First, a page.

As he drove, his memories flew across time reflecting on his short life with Sara. He had only been married to her for just over a year, though they had known each other for much longer. He had met her during a forest fire he was helping to fight, that had been on the borders of old Tom Lincoln’s ranch. Little more than a child back then, she was magnificent on that horse the first time he saw her. He was a young man of twenty-two. Sara was only sixteen, and the great-granddaughter of Old Tom. In those early years, he spent much of his time on Old Tom’s ranch and became somewhat of a political student to him. They had recently been talking of John running for state office. Tom Robinson was becoming a person to be reckoned with in politics. When John’s first wife had passed away less than two years ago, he had gravitated quickly to Sara. It was a whirlwind romance, and they had married over the objections from Old Tom. The old man could never say no to his favorite granddaughter, however, and had eventually, sort of, come around.
As John pulled into the hospital emergency entrance, he realized that his reflections had kept panic and worry at bay during the drive. The baby boy had been uncharacteristically quiet during this time. John thought it almost eerie. The final drive had been nearly two hours long, and he had not heard a noise from him. As he looked into the back, he noticed the baby’s eyes were wide open and aware, as if he had not slept at all. Those knowledgeable, almost empathetic eyes now regarded him with open, calm sentience, uncommon in any newborn child.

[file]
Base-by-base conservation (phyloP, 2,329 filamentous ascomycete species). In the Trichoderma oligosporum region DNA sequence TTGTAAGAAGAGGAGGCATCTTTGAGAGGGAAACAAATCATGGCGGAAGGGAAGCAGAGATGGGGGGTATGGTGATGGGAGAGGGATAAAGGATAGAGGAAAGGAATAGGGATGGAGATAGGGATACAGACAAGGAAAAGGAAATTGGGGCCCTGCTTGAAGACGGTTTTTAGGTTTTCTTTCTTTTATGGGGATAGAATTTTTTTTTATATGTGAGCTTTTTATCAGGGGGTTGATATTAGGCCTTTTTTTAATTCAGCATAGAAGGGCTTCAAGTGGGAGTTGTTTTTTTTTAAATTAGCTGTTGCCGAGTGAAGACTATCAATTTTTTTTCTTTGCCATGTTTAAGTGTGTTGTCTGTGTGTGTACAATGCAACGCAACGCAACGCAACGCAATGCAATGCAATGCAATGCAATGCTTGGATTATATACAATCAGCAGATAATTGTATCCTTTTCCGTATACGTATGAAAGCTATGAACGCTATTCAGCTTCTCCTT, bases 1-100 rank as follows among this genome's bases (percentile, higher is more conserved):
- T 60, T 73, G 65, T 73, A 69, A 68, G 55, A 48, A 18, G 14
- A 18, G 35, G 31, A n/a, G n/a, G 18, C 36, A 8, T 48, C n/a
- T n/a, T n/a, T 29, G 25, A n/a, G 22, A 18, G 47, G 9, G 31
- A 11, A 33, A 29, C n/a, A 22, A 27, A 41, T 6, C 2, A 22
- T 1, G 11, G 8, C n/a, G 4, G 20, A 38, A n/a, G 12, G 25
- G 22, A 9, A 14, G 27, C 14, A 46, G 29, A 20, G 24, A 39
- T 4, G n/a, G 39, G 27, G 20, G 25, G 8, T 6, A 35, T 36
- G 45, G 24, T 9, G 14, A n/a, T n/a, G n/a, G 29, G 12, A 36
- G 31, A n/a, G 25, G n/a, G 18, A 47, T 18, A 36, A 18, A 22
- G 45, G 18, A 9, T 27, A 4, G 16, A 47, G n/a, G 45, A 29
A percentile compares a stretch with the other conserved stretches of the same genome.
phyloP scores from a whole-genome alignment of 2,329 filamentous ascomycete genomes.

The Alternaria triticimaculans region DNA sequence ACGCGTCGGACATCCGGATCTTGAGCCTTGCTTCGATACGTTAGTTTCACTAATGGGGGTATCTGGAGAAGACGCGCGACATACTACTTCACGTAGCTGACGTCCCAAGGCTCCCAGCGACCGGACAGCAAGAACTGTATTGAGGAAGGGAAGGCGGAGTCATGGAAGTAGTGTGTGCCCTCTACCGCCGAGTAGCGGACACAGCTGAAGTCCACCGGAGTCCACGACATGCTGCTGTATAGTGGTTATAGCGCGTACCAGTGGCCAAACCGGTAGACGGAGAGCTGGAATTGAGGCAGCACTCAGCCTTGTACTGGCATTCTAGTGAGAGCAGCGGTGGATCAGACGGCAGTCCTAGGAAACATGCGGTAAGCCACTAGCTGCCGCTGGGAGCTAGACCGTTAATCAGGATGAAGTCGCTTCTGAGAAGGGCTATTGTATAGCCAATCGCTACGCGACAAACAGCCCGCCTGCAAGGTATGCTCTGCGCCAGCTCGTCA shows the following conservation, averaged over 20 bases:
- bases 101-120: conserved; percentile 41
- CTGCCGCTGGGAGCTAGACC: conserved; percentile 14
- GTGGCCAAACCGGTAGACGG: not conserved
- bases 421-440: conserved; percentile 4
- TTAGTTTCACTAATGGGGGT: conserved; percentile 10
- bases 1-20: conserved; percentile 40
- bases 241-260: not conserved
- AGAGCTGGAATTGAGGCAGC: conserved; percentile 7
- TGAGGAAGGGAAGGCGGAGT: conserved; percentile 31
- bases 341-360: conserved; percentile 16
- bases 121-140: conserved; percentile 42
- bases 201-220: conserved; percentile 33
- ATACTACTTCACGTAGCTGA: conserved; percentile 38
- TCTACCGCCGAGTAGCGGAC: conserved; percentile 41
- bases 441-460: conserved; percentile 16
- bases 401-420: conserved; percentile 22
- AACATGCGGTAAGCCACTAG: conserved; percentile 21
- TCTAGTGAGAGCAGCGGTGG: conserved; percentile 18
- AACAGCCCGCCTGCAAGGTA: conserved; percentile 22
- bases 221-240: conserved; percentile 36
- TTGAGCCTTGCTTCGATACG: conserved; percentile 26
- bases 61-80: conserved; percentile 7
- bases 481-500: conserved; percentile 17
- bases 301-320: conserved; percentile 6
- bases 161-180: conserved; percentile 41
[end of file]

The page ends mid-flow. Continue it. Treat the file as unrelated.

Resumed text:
He picked up Sara in his arms and passed her to an orderly with a gurney while a young nurse cradled his newborn son in her arms, and quickly took them inside the intensive care unit.
John paced the waiting room floor for seemingly an endless amount of time. His mind could not help but consider the event of the baby’s birth. It was a very troublesome memory, and John was struggling to come to grips with it. “Sara had said his name was Daniel."
His thoughts were interrupted when the doctor finally came into the room and approached John with unreadable eyes. As the doctor reassured him that Daniel was okay, John’s heart sank and his eyes filled with tears. “She’s gone isn’t she,” John whispered.
The doctor looked at John and quietly said, “I’m sorry. She just lost too much blood. She went peacefully."
As John regarded the doctor with quiet disbelief, his mind churned at the thought of all the years to come for him without his Sara being by his side. He thought of his newborn son brought into this world on White Bird Pass. He considered thoughtfully the last thing Sara had said to him. “White Bird will be with him all the days of his life.” It gave him chills.
As John kissed Sara good-by for the last time, he could not bring himself to look upon the baby, who seemed to be staring intently through the ceiling with those aware and understanding eyes. Those quiet knowing eyes that looked so much like Sara. With a last look at his son and a final good-bye to Sara, he gave them both to the nurse’s care and left the hospital.
Outside, high above, witnessed by no human, save possibly the inward eye of a newly born infant boy, a huge, very white Eagle lazily circled a calm, blue, cloudless sky.
Atop a hill nearby, a large, beautiful coyote looked up as he watched eagle circle. A sly amused grin and an intelligent gleam in his eyes gave him the appearance of laughter.